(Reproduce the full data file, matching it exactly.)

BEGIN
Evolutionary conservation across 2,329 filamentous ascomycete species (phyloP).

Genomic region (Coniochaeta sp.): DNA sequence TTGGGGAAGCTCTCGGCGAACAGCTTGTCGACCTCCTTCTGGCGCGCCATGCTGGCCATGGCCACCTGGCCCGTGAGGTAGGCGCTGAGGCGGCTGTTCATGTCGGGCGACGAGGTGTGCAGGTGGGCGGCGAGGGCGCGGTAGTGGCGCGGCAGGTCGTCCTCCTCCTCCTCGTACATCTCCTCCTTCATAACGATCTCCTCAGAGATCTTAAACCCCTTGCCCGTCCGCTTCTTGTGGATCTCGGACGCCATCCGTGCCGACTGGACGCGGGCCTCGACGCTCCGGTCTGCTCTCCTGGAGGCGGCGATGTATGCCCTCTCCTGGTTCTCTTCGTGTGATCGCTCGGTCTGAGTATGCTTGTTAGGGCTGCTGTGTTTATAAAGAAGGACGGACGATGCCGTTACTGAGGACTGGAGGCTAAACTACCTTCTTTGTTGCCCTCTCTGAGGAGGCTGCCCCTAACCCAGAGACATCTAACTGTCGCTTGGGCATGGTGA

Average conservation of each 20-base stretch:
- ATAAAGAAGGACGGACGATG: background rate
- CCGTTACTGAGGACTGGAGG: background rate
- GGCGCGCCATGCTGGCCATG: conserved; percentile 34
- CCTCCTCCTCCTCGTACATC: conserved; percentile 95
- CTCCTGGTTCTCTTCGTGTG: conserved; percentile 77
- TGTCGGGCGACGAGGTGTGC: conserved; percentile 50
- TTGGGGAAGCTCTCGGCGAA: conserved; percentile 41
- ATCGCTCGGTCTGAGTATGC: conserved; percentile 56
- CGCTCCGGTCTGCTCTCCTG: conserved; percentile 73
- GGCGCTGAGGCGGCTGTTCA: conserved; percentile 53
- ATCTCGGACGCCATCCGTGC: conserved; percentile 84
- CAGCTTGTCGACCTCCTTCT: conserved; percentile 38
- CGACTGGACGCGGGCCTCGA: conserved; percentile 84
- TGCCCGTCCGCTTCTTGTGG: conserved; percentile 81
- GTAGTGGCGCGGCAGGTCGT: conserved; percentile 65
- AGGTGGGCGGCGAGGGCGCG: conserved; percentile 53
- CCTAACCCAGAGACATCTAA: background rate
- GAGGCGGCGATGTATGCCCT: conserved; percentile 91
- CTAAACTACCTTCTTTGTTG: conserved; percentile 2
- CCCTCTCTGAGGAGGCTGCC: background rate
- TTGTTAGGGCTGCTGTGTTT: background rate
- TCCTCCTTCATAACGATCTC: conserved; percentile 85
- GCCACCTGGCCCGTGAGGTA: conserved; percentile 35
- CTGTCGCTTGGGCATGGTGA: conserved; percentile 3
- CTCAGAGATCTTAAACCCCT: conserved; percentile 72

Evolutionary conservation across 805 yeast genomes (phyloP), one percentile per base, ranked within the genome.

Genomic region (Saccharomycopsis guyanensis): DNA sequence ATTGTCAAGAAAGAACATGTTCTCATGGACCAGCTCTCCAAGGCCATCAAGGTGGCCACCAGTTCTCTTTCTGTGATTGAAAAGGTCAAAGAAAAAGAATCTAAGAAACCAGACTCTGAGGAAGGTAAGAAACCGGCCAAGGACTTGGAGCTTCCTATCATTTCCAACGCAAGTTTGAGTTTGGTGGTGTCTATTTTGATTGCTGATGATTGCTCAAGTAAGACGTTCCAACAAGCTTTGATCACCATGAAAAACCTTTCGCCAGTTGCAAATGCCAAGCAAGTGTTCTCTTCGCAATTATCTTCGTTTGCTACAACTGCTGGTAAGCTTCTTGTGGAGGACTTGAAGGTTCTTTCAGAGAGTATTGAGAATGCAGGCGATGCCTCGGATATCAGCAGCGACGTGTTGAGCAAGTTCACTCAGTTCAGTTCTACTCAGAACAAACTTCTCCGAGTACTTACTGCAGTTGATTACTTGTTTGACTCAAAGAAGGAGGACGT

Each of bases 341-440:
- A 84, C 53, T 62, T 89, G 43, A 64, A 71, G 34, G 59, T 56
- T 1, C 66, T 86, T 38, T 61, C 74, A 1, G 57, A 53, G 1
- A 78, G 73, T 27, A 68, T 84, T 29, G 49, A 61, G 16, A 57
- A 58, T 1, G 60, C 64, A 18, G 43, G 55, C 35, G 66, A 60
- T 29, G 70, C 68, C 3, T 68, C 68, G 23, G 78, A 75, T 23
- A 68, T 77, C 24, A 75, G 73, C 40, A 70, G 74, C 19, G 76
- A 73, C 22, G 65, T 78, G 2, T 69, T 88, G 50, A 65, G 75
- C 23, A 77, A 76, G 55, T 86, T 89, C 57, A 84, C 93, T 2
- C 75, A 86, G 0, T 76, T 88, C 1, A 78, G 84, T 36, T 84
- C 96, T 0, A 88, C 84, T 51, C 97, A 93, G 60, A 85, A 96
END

Evolutionary conservation across 2,329 filamentous ascomycete species (phyloP).

Genomic region (Coniochaeta sp.): DNA sequence TTGGGGAAGCTCTCGGCGAACAGCTTGTCGACCTCCTTCTGGCGCGCCATGCTGGCCATGGCCACCTGGCCCGTGAGGTAGGCGCTGAGGCGGCTGTTCATGTCGGGCGACGAGGTGTGCAGGTGGGCGGCGAGGGCGCGGTAGTGGCGCGGCAGGTCGTCCTCCTCCTCCTCGTACATCTCCTCCTTCATAACGATCTCCTCAGAGATCTTAAACCCCTTGCCCGTCCGCTTCTTGTGGATCTCGGACGCCATCCGTGCCGACTGGACGCGGGCCTCGACGCTCCGGTCTGCTCTCCTGGAGGCGGCGATGTATGCCCTCTCCTGGTTCTCTTCGTGTGATCGCTCGGTCTGAGTATGCTTGTTAGGGCTGCTGTGTTTATAAAGAAGGACGGACGATGCCGTTACTGAGGACTGGAGGCTAAACTACCTTCTTTGTTGCCCTCTCTGAGGAGGCTGCCCCTAACCCAGAGACATCTAACTGTCGCTTGGGCATGGTGA

Average conservation of each 20-base stretch:
- ATAAAGAAGGACGGACGATG: background rate
- CCGTTACTGAGGACTGGAGG: background rate
- GGCGCGCCATGCTGGCCATG: conserved; percentile 34
- CCTCCTCCTCCTCGTACATC: conserved; percentile 95
- CTCCTGGTTCTCTTCGTGTG: conserved; percentile 77
- TGTCGGGCGACGAGGTGTGC: conserved; percentile 50
- TTGGGGAAGCTCTCGGCGAA: conserved; percentile 41
- ATCGCTCGGTCTGAGTATGC: conserved; percentile 56
- CGCTCCGGTCTGCTCTCCTG: conserved; percentile 73
- GGCGCTGAGGCGGCTGTTCA: conserved; percentile 53
- ATCTCGGACGCCATCCGTGC: conserved; percentile 84
- CAGCTTGTCGACCTCCTTCT: conserved; percentile 38
- CGACTGGACGCGGGCCTCGA: conserved; percentile 84
- TGCCCGTCCGCTTCTTGTGG: conserved; percentile 81
- GTAGTGGCGCGGCAGGTCGT: conserved; percentile 65
- AGGTGGGCGGCGAGGGCGCG: conserved; percentile 53
- CCTAACCCAGAGACATCTAA: background rate
- GAGGCGGCGATGTATGCCCT: conserved; percentile 91
- CTAAACTACCTTCTTTGTTG: conserved; percentile 2
- CCCTCTCTGAGGAGGCTGCC: background rate
- TTGTTAGGGCTGCTGTGTTT: background rate
- TCCTCCTTCATAACGATCTC: conserved; percentile 85
- GCCACCTGGCCCGTGAGGTA: conserved; percentile 35
- CTGTCGCTTGGGCATGGTGA: conserved; percentile 3
- CTCAGAGATCTTAAACCCCT: conserved; percentile 72

Evolutionary conservation across 805 yeast genomes (phyloP), one percentile per base, ranked within the genome.

Genomic region (Saccharomycopsis guyanensis): DNA sequence ATTGTCAAGAAAGAACATGTTCTCATGGACCAGCTCTCCAAGGCCATCAAGGTGGCCACCAGTTCTCTTTCTGTGATTGAAAAGGTCAAAGAAAAAGAATCTAAGAAACCAGACTCTGAGGAAGGTAAGAAACCGGCCAAGGACTTGGAGCTTCCTATCATTTCCAACGCAAGTTTGAGTTTGGTGGTGTCTATTTTGATTGCTGATGATTGCTCAAGTAAGACGTTCCAACAAGCTTTGATCACCATGAAAAACCTTTCGCCAGTTGCAAATGCCAAGCAAGTGTTCTCTTCGCAATTATCTTCGTTTGCTACAACTGCTGGTAAGCTTCTTGTGGAGGACTTGAAGGTTCTTTCAGAGAGTATTGAGAATGCAGGCGATGCCTCGGATATCAGCAGCGACGTGTTGAGCAAGTTCACTCAGTTCAGTTCTACTCAGAACAAACTTCTCCGAGTACTTACTGCAGTTGATTACTTGTTTGACTCAAAGAAGGAGGACGT

Each of bases 341-440:
- A 84, C 53, T 62, T 89, G 43, A 64, A 71, G 34, G 59, T 56
- T 1, C 66, T 86, T 38, T 61, C 74, A 1, G 57, A 53, G 1
- A 78, G 73, T 27, A 68, T 84, T 29, G 49, A 61, G 16, A 57
- A 58, T 1, G 60, C 64, A 18, G 43, G 55, C 35, G 66, A 60
- T 29, G 70, C 68, C 3, T 68, C 68, G 23, G 78, A 75, T 23
- A 68, T 77, C 24, A 75, G 73, C 40, A 70, G 74, C 19, G 76
- A 73, C 22, G 65, T 78, G 2, T 69, T 88, G 50, A 65, G 75
- C 23, A 77, A 76, G 55, T 86, T 89, C 57, A 84, C 93, T 2
- C 75, A 86, G 0, T 76, T 88, C 1, A 78, G 84, T 36, T 84
- C 96, T 0, A 88, C 84, T 51, C 97, A 93, G 60, A 85, A 96